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British Home Stores employees leave the BHS headquarters, where staff were told this morning that the company will go into administration in London on April 25, 2016. chris ratcliffe/getty images

U.K. retailer British Home Stores (BHS) is to enter administration Monday, according to statements given by company representatives to media organizations. The move will put 11,000 jobs at risk, according to reports.

Talks between the struggling retailer and Sports Direct, another U.K. retail chain, about a possible sale of some of the company's 164 stores collapsed over the weekend, leading to Monday's announcement.

The key issue that reportedly led to the collapse of the talks was BHS' 571 million pound ($823 million) pension deficit, which Sports Direct was unwilling to take on in the event of any buyout.

In a letter sent to staff Sunday night, reported by the BBC, BHS owner Dominic Chappell said: "It is with a deep heart that I have to report, despite a massive effort from the team, we have been unable to secure a funder or a trade sale."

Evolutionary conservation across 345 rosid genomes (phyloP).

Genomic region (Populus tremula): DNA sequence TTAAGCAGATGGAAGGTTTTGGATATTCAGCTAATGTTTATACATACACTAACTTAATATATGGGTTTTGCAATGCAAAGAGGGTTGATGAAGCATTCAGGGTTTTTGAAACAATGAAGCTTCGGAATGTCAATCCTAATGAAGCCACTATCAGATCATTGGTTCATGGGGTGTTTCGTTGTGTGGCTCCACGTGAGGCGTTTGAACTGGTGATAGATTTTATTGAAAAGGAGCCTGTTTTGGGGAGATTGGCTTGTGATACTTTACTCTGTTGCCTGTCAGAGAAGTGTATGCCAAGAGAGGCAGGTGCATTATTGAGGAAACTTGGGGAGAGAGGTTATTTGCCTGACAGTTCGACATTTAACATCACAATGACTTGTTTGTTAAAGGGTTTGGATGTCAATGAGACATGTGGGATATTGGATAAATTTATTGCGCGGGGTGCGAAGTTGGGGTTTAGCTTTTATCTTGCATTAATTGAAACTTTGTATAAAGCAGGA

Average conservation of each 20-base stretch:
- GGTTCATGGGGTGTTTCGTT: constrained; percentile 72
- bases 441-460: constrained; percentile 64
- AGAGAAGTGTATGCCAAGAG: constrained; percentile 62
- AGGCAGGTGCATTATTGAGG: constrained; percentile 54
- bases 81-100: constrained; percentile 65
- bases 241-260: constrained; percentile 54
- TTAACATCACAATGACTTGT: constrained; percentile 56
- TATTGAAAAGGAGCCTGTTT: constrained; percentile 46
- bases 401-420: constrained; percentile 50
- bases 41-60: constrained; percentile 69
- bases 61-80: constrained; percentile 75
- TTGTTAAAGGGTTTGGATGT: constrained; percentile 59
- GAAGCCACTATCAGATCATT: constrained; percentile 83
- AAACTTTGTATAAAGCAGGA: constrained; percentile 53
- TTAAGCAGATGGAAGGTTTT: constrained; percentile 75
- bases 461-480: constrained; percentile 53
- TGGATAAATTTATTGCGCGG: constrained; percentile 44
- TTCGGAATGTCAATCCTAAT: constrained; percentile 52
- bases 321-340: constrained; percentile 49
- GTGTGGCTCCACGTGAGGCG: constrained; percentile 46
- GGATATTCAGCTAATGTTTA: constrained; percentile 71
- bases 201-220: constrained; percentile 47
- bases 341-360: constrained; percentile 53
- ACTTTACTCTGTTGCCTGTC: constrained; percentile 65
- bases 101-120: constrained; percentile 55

"I would like to say it has been a real pleasure working with all of you on the BHS project, one I will never forget. You all need to keep your heads held high, you all have done a great job, but remember that it was always going to be very, very hard to turn around,” he added.

Chappell lead the Retail Acquisitions consortium that purchased BHS from retail mogul Sir Philip Green for 1 pound ($1.44) last year, promising to bring investment of 160 million pounds ($230 million) to the struggling retailer. The group, however, was unable to secure the investment it promised, after dealing with steadily falling sales.

The restructuring firm Duff & Phelps is set to be named as administrator, and it is expected to try to find a buyer for the business as a going concern, according to the Guardian. Going into administration does not mean that all the chain's stores will close immediately, but it means a buyer is being actively sought.

If BHS collapses, it would be the largest retail failure in the country since Woolworths, another mass-market retailer, went under in 2008, with the loss of 30,000 jobs.

David Gill, national officer of shopworkers' union USDAW, told Sky News he was "very concerned" about the situation at the retailer. The letter to staff reportedly told them that their wages for this month would be paid by the administrator.

Analysts suggested that the move into administration meant profitable stores would be sold off on a piecemeal basis, and that the BHS brand would likely cease to exist.